Visiting Budapest, Hungary
Buda Buda Buda Buda rocking everywhere….forgive me for this BUDA couldn’t help myself. Ok, I’m done now promise. I was least excited about visiting Budapest as I hadn’t really heard of the location prior to my Study Abroad Program, however once I visited I am itching to return to lively city of Budapest.
Fun Fact: Budapest is not one city, but two. The two cities of Buda and Pest are separated by the Danube River, with Buda on the left and Pest on the right.
The Flight to Budapest, Hungary
We left Poland at 10:35 am and flew via Wizz Air. While Wizz Air was also a budget airline, it was a pleasant change from Ryanair. They had actual seat pockets and the seats had more cushion to them.
Now we were on Day 2 of our backpacking trip and had walked about 12 miles the previous day. To say we were a bit tired goes without saying. I immediately fell asleep on our short hour long flight. I did however, wake up in time to catch a view of the snowy mountain range below us. With a little research, I t h i n k we flew over the Carpathian Mountains. Check out this awesome photo Jocelyn snagged!
At Budapest Ferenc Liszt International Airport
Upon arriving James and I were disappointed to find out we wouldn’t be going through customs. Since we had already entered the EU (in Poland) we didn’t need to go through it in Hungary, and as a result we wouldn’t receive a stamp on our passport. We were really hoping to collect a stamp from every country we visited.
On the bright side, no customs meant less time spent in the airport and we could be in the city sooner! We immediately went over to the currency exchange desk to exchange some Euros for some HUF.
We exchanged 50 Euros for 12,800 HUF. The Hungarian Forint currency is all in very large dominations. Coins ranged from 10 HUF to 200 HUF. The notes were in the thousands, before this it’s safe to say I had NEVER held a 2,000 bill.
Anyway, the combined cities of BUDA and PEST offer a Budapest tourist card. The card is available for 24 hrs, 48 hrs, and 36 hrs from time of validation, since we were planning to be there for a little over 24 hours we opted for the first option.
You can purchase the card online and have it sent to your hotel or pick up the card at the tourist office in the airport. Do keep in mind however, if you chose the latter option and arrive to the airport outside operating hours you will have to wait to collect your card.
The website for the Budapest card didn’t seem 100% authentic to me, so I erred on the side of caution and opted to buy it at the desk in person rather than online with my bank information. Since we were landing well after opening hours I wasn’t concerned about having to wait to buy the card. A 24 hr card cost 4,900 HUF which was a total of 9,800 HUF for James and myself.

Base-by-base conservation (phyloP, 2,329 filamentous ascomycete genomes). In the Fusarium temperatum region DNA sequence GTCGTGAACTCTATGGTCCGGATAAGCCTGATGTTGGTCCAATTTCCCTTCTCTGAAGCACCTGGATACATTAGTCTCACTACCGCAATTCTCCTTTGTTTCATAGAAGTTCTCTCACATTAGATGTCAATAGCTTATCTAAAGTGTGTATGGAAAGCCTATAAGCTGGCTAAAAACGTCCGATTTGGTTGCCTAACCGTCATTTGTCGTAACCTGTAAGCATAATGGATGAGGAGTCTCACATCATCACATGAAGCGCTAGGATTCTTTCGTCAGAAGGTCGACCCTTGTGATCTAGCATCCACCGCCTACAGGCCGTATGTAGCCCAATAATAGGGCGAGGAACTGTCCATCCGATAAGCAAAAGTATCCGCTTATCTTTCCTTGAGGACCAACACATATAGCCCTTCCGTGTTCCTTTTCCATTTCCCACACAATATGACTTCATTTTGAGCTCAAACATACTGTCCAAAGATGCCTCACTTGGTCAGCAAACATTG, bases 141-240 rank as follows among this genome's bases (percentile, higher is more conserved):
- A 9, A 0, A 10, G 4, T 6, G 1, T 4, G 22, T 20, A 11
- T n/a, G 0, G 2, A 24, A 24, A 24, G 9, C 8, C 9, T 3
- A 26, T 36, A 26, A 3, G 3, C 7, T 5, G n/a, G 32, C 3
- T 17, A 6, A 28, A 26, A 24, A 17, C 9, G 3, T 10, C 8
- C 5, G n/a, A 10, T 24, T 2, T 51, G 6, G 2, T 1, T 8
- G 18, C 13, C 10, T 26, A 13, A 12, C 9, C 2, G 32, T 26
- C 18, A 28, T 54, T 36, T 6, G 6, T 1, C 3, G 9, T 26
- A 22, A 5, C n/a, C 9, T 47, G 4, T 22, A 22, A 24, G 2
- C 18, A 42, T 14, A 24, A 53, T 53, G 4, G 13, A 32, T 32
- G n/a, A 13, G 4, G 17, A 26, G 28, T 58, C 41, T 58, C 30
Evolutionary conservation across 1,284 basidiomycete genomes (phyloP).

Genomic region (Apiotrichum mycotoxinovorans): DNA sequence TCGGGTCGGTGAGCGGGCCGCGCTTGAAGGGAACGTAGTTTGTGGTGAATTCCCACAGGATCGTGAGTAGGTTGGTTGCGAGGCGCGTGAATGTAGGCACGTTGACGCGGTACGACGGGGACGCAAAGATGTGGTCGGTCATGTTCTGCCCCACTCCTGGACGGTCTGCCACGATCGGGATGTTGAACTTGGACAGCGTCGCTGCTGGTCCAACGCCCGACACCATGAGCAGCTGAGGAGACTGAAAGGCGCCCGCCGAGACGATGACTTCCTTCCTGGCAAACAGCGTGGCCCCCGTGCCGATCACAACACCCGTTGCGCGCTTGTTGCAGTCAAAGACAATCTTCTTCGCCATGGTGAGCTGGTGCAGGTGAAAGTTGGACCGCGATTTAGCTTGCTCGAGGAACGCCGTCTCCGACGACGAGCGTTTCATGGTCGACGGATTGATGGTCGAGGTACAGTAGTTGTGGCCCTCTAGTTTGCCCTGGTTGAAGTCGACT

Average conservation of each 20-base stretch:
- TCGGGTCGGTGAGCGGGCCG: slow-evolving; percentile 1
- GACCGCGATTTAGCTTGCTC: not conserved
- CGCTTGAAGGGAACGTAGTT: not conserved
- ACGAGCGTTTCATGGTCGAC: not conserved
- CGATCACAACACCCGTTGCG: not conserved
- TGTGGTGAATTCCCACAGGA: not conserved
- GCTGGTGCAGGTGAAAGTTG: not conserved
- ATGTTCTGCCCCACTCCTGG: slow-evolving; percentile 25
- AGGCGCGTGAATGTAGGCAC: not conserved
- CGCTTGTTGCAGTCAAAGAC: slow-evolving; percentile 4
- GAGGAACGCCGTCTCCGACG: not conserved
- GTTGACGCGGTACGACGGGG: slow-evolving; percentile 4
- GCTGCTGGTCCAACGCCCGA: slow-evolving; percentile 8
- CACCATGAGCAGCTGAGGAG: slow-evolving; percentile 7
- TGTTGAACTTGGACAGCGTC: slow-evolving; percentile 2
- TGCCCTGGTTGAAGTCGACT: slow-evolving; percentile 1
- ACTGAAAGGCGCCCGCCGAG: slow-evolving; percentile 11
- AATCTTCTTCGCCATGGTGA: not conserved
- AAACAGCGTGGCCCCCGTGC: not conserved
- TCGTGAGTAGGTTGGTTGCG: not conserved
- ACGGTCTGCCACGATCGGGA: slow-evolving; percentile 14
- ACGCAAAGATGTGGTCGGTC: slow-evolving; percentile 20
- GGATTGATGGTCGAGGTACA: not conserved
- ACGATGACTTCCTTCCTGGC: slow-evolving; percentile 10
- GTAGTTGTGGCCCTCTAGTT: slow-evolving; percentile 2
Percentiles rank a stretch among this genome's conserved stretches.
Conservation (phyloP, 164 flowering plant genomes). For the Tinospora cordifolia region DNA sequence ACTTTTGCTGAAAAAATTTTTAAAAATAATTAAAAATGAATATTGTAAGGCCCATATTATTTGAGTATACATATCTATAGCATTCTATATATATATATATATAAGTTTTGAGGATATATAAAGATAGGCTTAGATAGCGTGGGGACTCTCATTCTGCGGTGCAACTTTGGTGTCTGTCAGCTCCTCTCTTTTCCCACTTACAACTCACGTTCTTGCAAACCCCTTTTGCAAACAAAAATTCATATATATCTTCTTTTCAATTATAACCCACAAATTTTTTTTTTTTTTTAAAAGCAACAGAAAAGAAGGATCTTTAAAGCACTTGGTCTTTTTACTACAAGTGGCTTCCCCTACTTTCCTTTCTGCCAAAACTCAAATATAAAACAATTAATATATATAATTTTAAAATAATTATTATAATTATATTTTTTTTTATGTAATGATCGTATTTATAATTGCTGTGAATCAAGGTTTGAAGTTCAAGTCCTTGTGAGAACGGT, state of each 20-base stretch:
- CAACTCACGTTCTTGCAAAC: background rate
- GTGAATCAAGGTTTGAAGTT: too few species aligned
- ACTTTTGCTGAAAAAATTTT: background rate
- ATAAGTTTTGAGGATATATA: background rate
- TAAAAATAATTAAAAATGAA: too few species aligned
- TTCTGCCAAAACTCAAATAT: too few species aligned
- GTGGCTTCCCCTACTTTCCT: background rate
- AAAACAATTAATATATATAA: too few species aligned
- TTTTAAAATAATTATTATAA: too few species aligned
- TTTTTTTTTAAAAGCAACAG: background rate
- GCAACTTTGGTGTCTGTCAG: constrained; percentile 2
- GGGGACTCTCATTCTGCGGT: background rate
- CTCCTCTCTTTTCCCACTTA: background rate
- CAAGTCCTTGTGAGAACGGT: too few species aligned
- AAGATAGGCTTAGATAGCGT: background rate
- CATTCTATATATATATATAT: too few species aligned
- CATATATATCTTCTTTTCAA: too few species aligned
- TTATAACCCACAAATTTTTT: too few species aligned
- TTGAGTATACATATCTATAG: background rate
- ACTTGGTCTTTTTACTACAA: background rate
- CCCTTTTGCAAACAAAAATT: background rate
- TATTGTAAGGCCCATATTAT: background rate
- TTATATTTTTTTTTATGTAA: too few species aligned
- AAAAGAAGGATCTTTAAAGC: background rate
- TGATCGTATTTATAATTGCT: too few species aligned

What I really liked about the Budapest card was that it offered free transportation from the airport to city center and within the city. Additionally you received free admission to certain attractions and discounts at various sites and restaurants. However the main reason I selected the card was due to the free admission to a thermal bath.
The most popular bath cost €15 to enter at the time, whereas the card cost us a few euros more and we also got transportation, free entrances to various attractions, discounts and a local thermal bath.
We bought our card on Sunday 12/11/16 and had until Monday 12/12/16 to use it. Unfortunately for us, many of the sites that the Budapest Card offered free attractions to were for museums, and as it turns out many museums close on Monday’s. I would definitely take this into consideration when traveling there. Upon purchasing the card you are to sign the back of the card with the date and time to prove evidence of your 24, 48, or 72 hour window.
To the City from the Airport
With the Budapest Card you can take the 200E to Kobanya Kispest Metro, where you take the M3 line to your desired train station for free.
As soon as you get your card go wait in line for the bus, as MANY people are also waiting for the bus. Two buses came and went before we were at the front of the queue to get on. When on the bus all you need to do is show your card to your bus driver. Our bus driver from the airport was much more vigilant with checking the cards were valid than our bus driver to the airport.
The bus ride is about 20 minutes before arriving to Kobanya Kispest Metro station. The metro line in the city starts at Deak Ferenc Ter and ends at Kobanya Kispest outside the city. Since we were at Kobanya we just hopped onto the first train heading to Deak Ferenc on the M3 line.
Validating your card on the Metro
There are two methods when validating your card. When you enter the platform of the train station there is staff that look at your cards or your tickets and make sure they are valid. The second method involves two poles at which you tap your card to validate.